Selenium and colorectal adenoma: results of a pooled analysis.J Natl Cancer Inst 2004; 96(22):1669-75JNCI
Secondary analyses of data from a large randomized clinical trial have suggested that intake of the trace element selenium reduces risk of colorectal neoplasia, but epidemiologic studies have not shown a consistent protective association.
We conducted a combined analysis of data from three randomized trials--the Wheat Bran Fiber Trial, the Polyp Prevention Trial, and the Polyp Prevention Study--which tested the effects of various nutritional interventions for colorectal adenoma prevention among participants who recently had an adenoma removed during colonoscopy. Selenium concentrations were measured from blood specimens from a total of 1763 trial participants, and quartiles of baseline selenium were established from the pooled data. To estimate the association between baseline selenium and colorectal adenoma risk, odds ratios (ORs) and 95% confidence intervals (CIs) were calculated using logistic regression modeling. All statistical tests were two-sided.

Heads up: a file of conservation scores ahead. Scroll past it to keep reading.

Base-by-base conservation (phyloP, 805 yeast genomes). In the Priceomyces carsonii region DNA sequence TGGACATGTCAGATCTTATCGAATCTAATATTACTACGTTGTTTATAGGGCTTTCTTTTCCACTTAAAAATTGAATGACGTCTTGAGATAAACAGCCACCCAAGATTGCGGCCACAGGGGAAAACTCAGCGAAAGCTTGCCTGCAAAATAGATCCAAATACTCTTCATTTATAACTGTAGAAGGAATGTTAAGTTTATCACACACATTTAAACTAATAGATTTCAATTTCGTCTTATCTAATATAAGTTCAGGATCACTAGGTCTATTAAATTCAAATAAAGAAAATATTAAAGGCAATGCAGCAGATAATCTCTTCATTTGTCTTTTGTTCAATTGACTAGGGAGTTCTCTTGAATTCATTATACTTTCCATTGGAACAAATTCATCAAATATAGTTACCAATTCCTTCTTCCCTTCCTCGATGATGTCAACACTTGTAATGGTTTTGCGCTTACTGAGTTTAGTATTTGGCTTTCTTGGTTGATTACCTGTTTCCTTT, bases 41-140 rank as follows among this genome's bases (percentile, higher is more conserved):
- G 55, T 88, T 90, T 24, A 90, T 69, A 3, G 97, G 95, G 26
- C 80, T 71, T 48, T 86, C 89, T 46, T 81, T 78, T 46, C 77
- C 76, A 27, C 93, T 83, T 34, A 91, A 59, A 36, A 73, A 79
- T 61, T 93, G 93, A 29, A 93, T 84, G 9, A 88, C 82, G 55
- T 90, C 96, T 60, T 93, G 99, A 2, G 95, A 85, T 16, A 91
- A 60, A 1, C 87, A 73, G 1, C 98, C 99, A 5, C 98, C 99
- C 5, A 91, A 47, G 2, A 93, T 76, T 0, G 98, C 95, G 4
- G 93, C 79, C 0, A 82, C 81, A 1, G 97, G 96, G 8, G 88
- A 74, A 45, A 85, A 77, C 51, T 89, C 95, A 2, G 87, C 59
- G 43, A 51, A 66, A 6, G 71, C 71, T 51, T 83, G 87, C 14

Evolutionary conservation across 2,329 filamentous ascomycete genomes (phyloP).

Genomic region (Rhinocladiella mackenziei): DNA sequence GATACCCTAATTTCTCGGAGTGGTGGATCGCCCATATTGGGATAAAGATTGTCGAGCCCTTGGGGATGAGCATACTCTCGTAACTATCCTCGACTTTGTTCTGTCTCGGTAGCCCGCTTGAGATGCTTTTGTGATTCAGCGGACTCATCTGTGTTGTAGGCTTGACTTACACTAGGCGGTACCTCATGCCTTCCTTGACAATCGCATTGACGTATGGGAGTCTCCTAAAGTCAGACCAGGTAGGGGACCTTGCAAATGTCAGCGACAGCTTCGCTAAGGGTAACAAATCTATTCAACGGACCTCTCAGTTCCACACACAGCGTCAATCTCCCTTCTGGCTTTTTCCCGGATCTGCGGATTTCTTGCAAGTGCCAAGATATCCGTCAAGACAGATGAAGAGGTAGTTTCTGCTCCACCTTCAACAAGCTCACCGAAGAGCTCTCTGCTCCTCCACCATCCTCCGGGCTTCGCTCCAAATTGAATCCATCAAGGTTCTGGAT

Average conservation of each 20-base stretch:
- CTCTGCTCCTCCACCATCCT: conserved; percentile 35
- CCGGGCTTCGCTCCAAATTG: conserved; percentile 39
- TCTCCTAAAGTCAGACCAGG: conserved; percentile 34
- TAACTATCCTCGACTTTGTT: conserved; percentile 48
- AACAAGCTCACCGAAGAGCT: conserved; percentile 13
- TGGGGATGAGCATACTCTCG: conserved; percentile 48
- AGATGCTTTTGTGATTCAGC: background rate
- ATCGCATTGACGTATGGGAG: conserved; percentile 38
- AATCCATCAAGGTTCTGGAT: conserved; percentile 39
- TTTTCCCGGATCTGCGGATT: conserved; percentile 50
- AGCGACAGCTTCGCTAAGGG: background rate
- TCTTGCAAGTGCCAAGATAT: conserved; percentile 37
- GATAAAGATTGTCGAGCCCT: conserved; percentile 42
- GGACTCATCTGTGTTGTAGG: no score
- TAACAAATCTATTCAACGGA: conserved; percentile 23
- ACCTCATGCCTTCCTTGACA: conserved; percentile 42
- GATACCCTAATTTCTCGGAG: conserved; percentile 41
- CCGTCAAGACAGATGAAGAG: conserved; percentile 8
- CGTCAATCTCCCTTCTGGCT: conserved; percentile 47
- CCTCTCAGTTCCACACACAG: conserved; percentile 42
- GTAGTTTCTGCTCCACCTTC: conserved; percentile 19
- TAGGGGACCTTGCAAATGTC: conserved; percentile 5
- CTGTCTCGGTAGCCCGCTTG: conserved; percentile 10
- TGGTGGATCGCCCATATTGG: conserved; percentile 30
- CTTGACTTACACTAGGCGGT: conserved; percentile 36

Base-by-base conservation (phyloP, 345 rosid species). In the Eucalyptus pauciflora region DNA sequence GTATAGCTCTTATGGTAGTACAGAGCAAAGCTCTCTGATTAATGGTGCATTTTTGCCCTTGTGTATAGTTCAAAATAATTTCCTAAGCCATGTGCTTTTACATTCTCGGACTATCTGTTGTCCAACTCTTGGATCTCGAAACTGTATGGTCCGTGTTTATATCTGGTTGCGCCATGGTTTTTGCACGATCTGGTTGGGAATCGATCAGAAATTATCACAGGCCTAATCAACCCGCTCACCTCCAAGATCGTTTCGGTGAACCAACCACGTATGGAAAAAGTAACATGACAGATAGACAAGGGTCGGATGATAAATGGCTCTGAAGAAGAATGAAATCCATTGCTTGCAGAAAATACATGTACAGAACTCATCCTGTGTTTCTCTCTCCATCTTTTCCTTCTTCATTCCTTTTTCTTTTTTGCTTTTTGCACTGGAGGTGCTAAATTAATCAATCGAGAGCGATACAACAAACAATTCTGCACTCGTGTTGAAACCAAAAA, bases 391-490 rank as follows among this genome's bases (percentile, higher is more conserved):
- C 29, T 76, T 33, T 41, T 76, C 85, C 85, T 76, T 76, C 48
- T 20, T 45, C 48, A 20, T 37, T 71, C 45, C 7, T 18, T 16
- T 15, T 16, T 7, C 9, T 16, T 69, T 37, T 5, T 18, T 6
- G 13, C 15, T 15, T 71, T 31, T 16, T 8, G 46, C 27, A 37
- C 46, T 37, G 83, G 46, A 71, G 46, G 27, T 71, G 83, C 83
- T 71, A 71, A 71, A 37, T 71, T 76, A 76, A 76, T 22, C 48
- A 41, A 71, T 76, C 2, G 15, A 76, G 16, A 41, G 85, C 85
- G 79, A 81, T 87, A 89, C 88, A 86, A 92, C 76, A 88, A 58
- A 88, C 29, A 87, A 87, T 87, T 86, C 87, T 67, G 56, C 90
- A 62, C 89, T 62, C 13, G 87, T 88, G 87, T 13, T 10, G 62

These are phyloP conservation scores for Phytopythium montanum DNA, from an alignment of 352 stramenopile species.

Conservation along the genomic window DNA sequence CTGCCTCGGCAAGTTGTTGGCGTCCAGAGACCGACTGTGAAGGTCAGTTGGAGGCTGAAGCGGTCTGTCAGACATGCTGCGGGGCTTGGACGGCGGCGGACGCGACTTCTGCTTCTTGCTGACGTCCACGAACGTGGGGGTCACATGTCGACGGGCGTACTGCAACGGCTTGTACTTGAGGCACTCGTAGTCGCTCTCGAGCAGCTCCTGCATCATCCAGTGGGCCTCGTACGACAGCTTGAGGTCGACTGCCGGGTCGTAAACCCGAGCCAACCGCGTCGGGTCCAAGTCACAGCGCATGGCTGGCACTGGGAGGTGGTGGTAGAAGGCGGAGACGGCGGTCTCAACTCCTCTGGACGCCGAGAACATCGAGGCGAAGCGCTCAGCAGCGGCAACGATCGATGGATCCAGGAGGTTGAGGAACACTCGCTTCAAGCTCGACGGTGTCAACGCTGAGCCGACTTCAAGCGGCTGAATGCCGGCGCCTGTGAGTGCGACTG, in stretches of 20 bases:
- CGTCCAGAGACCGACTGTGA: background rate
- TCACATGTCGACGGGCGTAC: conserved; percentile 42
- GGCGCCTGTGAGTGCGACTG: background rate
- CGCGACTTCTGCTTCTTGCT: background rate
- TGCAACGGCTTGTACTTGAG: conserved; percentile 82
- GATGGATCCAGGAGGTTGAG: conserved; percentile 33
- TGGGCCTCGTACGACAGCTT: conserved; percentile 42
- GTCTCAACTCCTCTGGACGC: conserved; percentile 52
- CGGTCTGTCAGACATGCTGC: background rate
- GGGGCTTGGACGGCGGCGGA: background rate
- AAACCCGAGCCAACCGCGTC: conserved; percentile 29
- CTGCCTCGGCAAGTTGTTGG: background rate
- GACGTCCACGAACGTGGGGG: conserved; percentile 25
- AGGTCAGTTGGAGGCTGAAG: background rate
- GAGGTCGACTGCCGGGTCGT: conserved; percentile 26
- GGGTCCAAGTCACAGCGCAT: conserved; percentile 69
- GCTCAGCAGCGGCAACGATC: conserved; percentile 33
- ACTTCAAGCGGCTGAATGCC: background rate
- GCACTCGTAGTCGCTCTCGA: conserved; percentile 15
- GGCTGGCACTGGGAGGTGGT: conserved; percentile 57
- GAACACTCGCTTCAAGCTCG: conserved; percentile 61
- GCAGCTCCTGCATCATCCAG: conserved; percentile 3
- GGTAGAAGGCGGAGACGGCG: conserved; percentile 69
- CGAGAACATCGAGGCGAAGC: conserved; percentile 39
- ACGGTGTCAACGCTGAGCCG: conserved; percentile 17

Individual study results among participants whose blood selenium concentrations were in the highest versus the lowest quartile varied in magnitude (Polyp Prevention Trial: OR = 0.67, 95% CI = 0.43 to 1.05; P(trend) = .21; Wheat Bran Fiber Trial: OR = 0.66, 95% CI = 0.40 to 1.10; P(trend) = .13, and Polyp Prevention Study: OR = 0.57, 95% CI = 0.34 to 0.95, P(trend) = .04). Analyses of the pooled data showed that individuals whose blood selenium values were in the highest quartile (median = 150 ng/mL) had statistically significantly lower odds of developing a new adenoma compared with those in the lowest quartile (OR = 0.66, 95% CI = 0.50 to 0.87; P(trend) = .006).
The inverse association between higher blood selenium concentration and adenoma risk supports previous findings indicating that higher selenium status may be related to decreased risk of colorectal cancer.